KOTA KINABALU 30 January 2013 – Photovoice workshop was conducted for the first time in Sabah and perhaps in Malaysia by Dr. Paul Porodong and AP Dr. Kntayya Mariappan at Universiti Malaysia Sabah’s campus.

Photovoice is a method mostly used in the field of community development, public health, and education which combines photography with grassroots social action. Participants are asked to represent their community or point of view by taking photographs, discussing them together, developing narratives to go with their photos, and conducting outreach or other action.

It is often used among marginalized people, and is intended to give insight into how they conceptualize their circumstances and their hopes for the future. As a form of community consultation, photovoice attempts to bring the perspectives of those “who lead lives that are different from those traditionally in control of the means for imaging the world” into the policy-making process. It is also a response to issues raised over the authorship of representation of communities.

Photovoice, also known as Participatory Photography, was developed by Caroline C. Wang of the University of Michigan, and Mary Ann Burris, program officer for women’s health at the Ford Foundation, at the time headquartered in Beijing, China.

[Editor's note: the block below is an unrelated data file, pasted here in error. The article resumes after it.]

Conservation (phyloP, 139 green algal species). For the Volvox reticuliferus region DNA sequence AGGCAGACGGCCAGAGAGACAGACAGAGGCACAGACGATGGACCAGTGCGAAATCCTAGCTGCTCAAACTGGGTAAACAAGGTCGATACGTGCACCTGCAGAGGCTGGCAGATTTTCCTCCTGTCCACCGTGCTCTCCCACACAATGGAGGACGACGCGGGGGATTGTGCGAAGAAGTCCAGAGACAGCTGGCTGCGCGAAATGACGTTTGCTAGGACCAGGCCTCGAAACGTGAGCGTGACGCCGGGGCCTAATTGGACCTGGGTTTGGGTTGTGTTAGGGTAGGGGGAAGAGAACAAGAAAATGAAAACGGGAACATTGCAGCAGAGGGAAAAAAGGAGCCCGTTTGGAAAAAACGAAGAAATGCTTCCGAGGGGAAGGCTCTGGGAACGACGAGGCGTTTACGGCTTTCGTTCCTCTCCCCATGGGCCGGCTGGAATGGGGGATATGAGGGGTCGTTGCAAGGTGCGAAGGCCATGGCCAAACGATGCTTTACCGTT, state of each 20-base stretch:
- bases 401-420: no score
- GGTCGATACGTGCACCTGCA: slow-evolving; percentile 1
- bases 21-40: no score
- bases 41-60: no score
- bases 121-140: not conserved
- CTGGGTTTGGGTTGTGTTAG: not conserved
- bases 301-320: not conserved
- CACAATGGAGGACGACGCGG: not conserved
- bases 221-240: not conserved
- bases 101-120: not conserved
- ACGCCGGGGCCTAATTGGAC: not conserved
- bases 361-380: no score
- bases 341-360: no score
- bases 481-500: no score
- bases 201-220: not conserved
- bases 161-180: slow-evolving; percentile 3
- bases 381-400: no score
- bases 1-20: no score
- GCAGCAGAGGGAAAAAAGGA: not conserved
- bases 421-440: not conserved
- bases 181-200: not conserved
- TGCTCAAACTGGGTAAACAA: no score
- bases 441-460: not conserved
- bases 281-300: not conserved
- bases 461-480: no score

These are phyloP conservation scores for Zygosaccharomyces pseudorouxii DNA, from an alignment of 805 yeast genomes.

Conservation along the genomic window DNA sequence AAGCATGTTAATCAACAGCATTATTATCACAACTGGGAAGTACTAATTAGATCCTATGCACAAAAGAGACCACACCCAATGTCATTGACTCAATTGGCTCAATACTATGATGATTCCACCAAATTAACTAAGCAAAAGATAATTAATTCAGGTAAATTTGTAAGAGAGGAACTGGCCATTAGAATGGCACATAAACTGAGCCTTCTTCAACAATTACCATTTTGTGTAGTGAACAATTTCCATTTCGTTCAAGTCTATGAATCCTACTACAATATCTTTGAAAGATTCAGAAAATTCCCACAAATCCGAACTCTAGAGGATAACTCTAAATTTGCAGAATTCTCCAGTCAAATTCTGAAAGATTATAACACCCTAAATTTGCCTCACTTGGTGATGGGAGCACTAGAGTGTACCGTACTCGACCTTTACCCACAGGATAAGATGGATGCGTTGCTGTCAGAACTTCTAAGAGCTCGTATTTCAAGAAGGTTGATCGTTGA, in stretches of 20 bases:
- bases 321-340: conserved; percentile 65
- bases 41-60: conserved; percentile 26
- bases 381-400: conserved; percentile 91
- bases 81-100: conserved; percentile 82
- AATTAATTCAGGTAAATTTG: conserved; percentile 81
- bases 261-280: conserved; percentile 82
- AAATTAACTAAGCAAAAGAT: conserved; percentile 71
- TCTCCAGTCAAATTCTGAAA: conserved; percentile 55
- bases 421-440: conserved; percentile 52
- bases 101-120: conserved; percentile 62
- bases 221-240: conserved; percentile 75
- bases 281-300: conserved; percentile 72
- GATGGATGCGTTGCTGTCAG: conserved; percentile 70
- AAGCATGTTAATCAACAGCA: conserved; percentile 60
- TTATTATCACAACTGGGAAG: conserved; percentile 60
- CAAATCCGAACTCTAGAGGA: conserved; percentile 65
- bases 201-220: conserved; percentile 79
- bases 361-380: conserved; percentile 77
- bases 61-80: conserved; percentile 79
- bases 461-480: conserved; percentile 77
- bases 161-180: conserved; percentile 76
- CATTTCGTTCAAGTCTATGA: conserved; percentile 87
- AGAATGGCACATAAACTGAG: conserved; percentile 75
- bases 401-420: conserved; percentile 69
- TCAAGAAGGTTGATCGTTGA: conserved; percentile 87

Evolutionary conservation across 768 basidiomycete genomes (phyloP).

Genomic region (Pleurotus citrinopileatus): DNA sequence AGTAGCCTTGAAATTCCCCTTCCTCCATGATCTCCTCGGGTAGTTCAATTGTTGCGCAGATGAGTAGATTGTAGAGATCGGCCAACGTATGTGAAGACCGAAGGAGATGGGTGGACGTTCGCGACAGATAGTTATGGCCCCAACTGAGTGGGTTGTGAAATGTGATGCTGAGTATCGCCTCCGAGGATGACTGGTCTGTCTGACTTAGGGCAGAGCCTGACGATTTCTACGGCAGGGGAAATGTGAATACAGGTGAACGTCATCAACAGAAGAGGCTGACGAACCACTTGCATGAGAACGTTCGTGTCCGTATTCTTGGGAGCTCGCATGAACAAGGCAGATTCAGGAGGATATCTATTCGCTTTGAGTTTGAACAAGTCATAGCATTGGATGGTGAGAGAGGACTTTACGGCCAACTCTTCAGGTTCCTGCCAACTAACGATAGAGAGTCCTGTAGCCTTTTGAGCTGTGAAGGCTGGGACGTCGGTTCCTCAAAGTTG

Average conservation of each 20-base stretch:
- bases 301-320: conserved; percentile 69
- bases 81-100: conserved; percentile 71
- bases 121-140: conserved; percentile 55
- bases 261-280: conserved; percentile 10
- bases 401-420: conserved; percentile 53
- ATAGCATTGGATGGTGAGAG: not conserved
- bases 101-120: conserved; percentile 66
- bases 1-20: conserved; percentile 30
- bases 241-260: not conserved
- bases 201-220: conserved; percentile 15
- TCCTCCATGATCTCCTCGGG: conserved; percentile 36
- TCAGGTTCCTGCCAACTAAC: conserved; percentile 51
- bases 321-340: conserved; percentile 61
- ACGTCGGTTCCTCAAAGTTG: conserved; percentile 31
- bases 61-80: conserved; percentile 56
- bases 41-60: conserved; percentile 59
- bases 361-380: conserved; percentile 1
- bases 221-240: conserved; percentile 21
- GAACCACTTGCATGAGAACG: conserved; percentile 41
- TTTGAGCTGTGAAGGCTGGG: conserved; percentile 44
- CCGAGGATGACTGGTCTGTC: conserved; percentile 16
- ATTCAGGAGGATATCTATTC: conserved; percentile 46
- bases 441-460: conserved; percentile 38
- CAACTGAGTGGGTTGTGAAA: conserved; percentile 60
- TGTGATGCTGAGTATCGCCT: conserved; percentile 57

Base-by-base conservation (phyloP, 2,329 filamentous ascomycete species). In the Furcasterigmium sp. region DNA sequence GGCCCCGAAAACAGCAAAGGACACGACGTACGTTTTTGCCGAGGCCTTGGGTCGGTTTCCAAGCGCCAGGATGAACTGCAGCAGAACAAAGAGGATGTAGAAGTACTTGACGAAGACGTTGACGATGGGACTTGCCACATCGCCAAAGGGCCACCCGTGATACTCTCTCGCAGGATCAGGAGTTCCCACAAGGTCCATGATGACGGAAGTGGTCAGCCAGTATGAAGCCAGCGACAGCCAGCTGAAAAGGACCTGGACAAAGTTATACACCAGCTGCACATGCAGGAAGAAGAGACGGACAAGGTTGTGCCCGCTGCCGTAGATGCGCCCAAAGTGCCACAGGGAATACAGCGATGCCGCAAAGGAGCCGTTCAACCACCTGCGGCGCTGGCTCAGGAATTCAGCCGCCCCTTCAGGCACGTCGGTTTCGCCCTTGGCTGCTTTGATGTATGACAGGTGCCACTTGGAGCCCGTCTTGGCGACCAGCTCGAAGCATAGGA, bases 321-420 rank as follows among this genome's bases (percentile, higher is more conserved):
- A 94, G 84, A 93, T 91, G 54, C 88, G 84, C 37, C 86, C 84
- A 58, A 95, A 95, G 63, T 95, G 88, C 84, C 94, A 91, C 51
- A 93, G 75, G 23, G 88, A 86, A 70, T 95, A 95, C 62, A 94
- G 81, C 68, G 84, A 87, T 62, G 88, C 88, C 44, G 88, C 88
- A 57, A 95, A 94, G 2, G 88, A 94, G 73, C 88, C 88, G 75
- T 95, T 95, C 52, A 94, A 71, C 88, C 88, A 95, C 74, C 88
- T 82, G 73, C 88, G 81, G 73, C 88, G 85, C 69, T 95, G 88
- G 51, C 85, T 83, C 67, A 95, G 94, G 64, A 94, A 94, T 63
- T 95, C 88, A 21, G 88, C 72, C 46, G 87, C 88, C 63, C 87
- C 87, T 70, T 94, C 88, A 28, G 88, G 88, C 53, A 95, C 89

In 1992, Wang and Burris created “Photo Novella,” what is now known as Photovoice, as a way to enable rural women of Yunnan Province, China, to influence the policies and programs that affected them. They report being strongly influenced by the efforts of Nina Wallerstein and Edward Bernstein who had adapted the ideas of Paulo Freire’s Pedagogy of the Oppressed to health promotion and education. It has since been used among refugees in San Diego seeking in-person medical interpretation options, homeless adults in Ann Arbor, Michigan, community health workers and teachers in rural South Africa by Dr. Claudia Mitchell et al., and with brain injury survivors by Dr. Laura S. Lorenz of the Heller School for Social Policy and Management at Brandeis University. Photovoice is often used as a tool to engage children and youth, giving them an opportunity to communicate their concerns and coping strategies to policymakers and service providers

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